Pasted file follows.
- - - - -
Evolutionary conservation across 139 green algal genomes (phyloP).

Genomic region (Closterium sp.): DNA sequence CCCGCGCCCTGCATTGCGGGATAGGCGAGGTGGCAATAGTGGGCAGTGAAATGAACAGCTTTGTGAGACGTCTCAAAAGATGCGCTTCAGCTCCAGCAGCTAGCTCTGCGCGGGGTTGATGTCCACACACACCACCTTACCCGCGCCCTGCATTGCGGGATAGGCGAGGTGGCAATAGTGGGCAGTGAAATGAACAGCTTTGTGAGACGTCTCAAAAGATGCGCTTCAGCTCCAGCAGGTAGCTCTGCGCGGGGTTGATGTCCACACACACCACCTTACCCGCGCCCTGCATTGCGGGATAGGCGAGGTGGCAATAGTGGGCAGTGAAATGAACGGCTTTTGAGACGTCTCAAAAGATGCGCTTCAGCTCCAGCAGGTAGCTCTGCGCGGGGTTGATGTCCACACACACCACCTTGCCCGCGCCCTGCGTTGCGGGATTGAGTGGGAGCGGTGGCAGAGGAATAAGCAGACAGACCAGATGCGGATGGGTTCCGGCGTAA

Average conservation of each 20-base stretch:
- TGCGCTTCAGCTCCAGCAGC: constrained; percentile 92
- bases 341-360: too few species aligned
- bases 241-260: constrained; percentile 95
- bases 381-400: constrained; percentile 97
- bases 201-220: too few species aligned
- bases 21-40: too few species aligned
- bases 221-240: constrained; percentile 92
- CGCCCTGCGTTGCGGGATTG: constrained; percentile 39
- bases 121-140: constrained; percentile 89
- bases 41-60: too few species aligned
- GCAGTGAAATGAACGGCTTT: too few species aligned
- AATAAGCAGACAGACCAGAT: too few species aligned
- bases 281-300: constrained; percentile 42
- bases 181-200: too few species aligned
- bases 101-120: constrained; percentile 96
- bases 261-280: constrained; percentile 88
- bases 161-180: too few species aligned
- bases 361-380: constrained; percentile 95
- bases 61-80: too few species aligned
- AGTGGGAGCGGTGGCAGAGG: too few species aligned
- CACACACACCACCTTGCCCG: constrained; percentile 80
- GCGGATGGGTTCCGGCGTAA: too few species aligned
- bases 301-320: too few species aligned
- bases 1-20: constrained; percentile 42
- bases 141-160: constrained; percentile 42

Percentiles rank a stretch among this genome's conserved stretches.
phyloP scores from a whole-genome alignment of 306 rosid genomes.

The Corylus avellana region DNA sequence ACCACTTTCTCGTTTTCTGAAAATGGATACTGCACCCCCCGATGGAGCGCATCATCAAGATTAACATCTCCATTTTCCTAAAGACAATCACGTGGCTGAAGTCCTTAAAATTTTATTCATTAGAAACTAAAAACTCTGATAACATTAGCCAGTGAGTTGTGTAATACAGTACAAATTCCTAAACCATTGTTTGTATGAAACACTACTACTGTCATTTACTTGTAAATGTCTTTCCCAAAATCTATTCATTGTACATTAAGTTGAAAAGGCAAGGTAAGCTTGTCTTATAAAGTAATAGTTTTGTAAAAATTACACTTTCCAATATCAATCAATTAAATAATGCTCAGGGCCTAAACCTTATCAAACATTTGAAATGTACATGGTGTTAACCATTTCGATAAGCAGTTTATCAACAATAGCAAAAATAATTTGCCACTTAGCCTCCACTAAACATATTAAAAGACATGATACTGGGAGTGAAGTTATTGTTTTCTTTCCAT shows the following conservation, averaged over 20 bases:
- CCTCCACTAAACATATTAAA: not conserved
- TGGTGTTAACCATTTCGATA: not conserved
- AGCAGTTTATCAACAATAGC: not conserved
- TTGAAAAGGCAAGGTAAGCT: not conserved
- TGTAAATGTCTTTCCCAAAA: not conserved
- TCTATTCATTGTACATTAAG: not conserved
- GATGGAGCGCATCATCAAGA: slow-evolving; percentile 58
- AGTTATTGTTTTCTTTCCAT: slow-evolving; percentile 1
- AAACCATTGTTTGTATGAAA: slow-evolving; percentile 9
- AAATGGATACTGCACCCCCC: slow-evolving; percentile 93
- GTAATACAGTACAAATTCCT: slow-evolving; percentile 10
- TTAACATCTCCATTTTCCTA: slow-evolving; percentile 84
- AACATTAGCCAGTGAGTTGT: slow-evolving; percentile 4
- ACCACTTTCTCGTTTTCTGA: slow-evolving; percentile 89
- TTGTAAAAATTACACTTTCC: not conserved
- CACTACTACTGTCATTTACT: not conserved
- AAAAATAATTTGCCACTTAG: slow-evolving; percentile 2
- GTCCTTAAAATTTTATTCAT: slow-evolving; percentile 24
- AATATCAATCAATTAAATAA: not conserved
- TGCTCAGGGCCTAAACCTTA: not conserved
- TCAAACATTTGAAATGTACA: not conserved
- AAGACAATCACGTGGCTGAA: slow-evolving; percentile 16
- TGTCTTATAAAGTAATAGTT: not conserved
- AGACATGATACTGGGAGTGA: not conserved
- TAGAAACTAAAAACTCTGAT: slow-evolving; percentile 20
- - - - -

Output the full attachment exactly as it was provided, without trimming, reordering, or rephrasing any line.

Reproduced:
Evolutionary conservation across 139 green algal genomes (phyloP).

Genomic region (Closterium sp.): DNA sequence CCCGCGCCCTGCATTGCGGGATAGGCGAGGTGGCAATAGTGGGCAGTGAAATGAACAGCTTTGTGAGACGTCTCAAAAGATGCGCTTCAGCTCCAGCAGCTAGCTCTGCGCGGGGTTGATGTCCACACACACCACCTTACCCGCGCCCTGCATTGCGGGATAGGCGAGGTGGCAATAGTGGGCAGTGAAATGAACAGCTTTGTGAGACGTCTCAAAAGATGCGCTTCAGCTCCAGCAGGTAGCTCTGCGCGGGGTTGATGTCCACACACACCACCTTACCCGCGCCCTGCATTGCGGGATAGGCGAGGTGGCAATAGTGGGCAGTGAAATGAACGGCTTTTGAGACGTCTCAAAAGATGCGCTTCAGCTCCAGCAGGTAGCTCTGCGCGGGGTTGATGTCCACACACACCACCTTGCCCGCGCCCTGCGTTGCGGGATTGAGTGGGAGCGGTGGCAGAGGAATAAGCAGACAGACCAGATGCGGATGGGTTCCGGCGTAA

Average conservation of each 20-base stretch:
- TGCGCTTCAGCTCCAGCAGC: constrained; percentile 92
- bases 341-360: too few species aligned
- bases 241-260: constrained; percentile 95
- bases 381-400: constrained; percentile 97
- bases 201-220: too few species aligned
- bases 21-40: too few species aligned
- bases 221-240: constrained; percentile 92
- CGCCCTGCGTTGCGGGATTG: constrained; percentile 39
- bases 121-140: constrained; percentile 89
- bases 41-60: too few species aligned
- GCAGTGAAATGAACGGCTTT: too few species aligned
- AATAAGCAGACAGACCAGAT: too few species aligned
- bases 281-300: constrained; percentile 42
- bases 181-200: too few species aligned
- bases 101-120: constrained; percentile 96
- bases 261-280: constrained; percentile 88
- bases 161-180: too few species aligned
- bases 361-380: constrained; percentile 95
- bases 61-80: too few species aligned
- AGTGGGAGCGGTGGCAGAGG: too few species aligned
- CACACACACCACCTTGCCCG: constrained; percentile 80
- GCGGATGGGTTCCGGCGTAA: too few species aligned
- bases 301-320: too few species aligned
- bases 1-20: constrained; percentile 42
- bases 141-160: constrained; percentile 42

Percentiles rank a stretch among this genome's conserved stretches.
phyloP scores from a whole-genome alignment of 306 rosid genomes.

The Corylus avellana region DNA sequence ACCACTTTCTCGTTTTCTGAAAATGGATACTGCACCCCCCGATGGAGCGCATCATCAAGATTAACATCTCCATTTTCCTAAAGACAATCACGTGGCTGAAGTCCTTAAAATTTTATTCATTAGAAACTAAAAACTCTGATAACATTAGCCAGTGAGTTGTGTAATACAGTACAAATTCCTAAACCATTGTTTGTATGAAACACTACTACTGTCATTTACTTGTAAATGTCTTTCCCAAAATCTATTCATTGTACATTAAGTTGAAAAGGCAAGGTAAGCTTGTCTTATAAAGTAATAGTTTTGTAAAAATTACACTTTCCAATATCAATCAATTAAATAATGCTCAGGGCCTAAACCTTATCAAACATTTGAAATGTACATGGTGTTAACCATTTCGATAAGCAGTTTATCAACAATAGCAAAAATAATTTGCCACTTAGCCTCCACTAAACATATTAAAAGACATGATACTGGGAGTGAAGTTATTGTTTTCTTTCCAT shows the following conservation, averaged over 20 bases:
- CCTCCACTAAACATATTAAA: not conserved
- TGGTGTTAACCATTTCGATA: not conserved
- AGCAGTTTATCAACAATAGC: not conserved
- TTGAAAAGGCAAGGTAAGCT: not conserved
- TGTAAATGTCTTTCCCAAAA: not conserved
- TCTATTCATTGTACATTAAG: not conserved
- GATGGAGCGCATCATCAAGA: slow-evolving; percentile 58
- AGTTATTGTTTTCTTTCCAT: slow-evolving; percentile 1
- AAACCATTGTTTGTATGAAA: slow-evolving; percentile 9
- AAATGGATACTGCACCCCCC: slow-evolving; percentile 93
- GTAATACAGTACAAATTCCT: slow-evolving; percentile 10
- TTAACATCTCCATTTTCCTA: slow-evolving; percentile 84
- AACATTAGCCAGTGAGTTGT: slow-evolving; percentile 4
- ACCACTTTCTCGTTTTCTGA: slow-evolving; percentile 89
- TTGTAAAAATTACACTTTCC: not conserved
- CACTACTACTGTCATTTACT: not conserved
- AAAAATAATTTGCCACTTAG: slow-evolving; percentile 2
- GTCCTTAAAATTTTATTCAT: slow-evolving; percentile 24
- AATATCAATCAATTAAATAA: not conserved
- TGCTCAGGGCCTAAACCTTA: not conserved
- TCAAACATTTGAAATGTACA: not conserved
- AAGACAATCACGTGGCTGAA: slow-evolving; percentile 16
- TGTCTTATAAAGTAATAGTT: not conserved
- AGACATGATACTGGGAGTGA: not conserved
- TAGAAACTAAAAACTCTGAT: slow-evolving; percentile 20